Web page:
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Majors Kelly and Regina Durant took over leadership of the Prince William Corps of the Salvation Army earlier this year. PROVIDED

OK, we get it. 2020. Has. Been. A. Year.

A pandemic. Civil rights protests. Closed schools. A disputed, hotly contested presidential election. Shutdown businesses. Hurricanes. Wildfires. Murder hornets.

But through it all, we have much to be thankful for on this Thanksgiving. We have the world’s best scientists, who seem poised to roll out an effective vaccine against COVID-19. We have the world’s best democracy that, although challenged, was expertly designed by our founding fathers to avoid placing too much power in one institution. We have dedicated teachers and creative business leaders who have kept our students learning and our economy chugging along through difficult times.

And we have scores of local organizations and thousands of local volunteers who have stepped up to help struggling local businesses and families through the pandemic. We have chronicled the stories of many of those organizations and efforts in the pages of this newspaper this year and on our website. We thank them all.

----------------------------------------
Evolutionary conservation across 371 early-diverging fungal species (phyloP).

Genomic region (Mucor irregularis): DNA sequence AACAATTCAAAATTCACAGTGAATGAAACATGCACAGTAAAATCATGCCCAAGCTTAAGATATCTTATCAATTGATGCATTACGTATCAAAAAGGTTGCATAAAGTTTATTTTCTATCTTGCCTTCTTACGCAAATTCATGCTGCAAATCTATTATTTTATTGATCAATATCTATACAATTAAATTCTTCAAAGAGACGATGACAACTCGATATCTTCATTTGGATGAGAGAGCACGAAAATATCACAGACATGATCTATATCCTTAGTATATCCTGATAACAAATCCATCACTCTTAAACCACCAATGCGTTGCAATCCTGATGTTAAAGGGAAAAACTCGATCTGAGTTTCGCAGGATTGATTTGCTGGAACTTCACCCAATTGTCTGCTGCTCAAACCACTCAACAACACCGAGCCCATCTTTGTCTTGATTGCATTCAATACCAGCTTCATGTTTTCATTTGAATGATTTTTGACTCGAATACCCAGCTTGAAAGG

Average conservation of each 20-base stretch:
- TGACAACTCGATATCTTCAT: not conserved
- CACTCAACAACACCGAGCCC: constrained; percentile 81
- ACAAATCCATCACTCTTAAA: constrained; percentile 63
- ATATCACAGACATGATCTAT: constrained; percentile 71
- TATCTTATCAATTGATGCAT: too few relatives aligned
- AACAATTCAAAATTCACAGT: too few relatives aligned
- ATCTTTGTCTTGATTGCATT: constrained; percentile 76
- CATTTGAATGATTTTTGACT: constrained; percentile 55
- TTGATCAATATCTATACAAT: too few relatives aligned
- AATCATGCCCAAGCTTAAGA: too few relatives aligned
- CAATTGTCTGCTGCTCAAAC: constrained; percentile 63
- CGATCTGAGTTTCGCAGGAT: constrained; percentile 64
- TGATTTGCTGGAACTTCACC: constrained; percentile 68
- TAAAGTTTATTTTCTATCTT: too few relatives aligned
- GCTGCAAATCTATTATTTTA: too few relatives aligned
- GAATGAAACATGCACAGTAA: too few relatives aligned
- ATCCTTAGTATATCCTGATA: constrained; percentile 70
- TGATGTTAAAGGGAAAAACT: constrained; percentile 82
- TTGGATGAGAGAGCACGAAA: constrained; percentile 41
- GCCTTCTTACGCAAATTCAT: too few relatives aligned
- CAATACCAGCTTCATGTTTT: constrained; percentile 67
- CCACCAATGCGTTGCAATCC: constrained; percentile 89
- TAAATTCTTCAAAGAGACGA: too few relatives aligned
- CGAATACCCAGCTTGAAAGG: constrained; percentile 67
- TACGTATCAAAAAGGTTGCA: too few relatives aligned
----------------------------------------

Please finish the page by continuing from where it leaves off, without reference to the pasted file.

But as we enter the winter and the holiday season, we must continue to remember those who are less fortunate than us. Despite the wealth in this community, we have neighbors who are homeless, who have lost their jobs during this pandemic, who are struggling with illness or disability. We have neighbors who are deciding whether to pay their electric bill or buy the smallest of holiday gifts for their children.

This is where the Prince William Corps of the Salvation Army and InsideNoVa’s Christmas Basket campaign can help. Now in its 49th year, the campaign raises money that stays right here in Prince William to help local families have a happier holiday.

And, indeed, the need is greater than ever in 2020. The corps’ new local leaders, Majors Kelly and Regina Durant, report that requests for financial assistance this year have been double what they were in 2019. For several months this spring, they provided over 200 hot meals a day. They have over 1,200 requests for “Angel Tree” presents for local children who otherwise would not receive any this holiday. And because of the pandemic, they need volunteer bell-ringers to man their ubiquitous red kettles more than ever.

The Christmas Basket campaign will help to fill those children’s stockings. It will help to keep the heat on during cold winter nights. It will help a family catch up on their rent payment or car payment so they can keep their jobs.

So as you take time this holiday weekend to relax, reflect and celebrate all we have to be thankful for, please remember those who are less fortunate. Whether you give to the Christmas Basket campaign or another charity, please help support those who are struggling to support themselves.

Thank you, and, from all of us at InsideNoVa, happy Thanksgiving!

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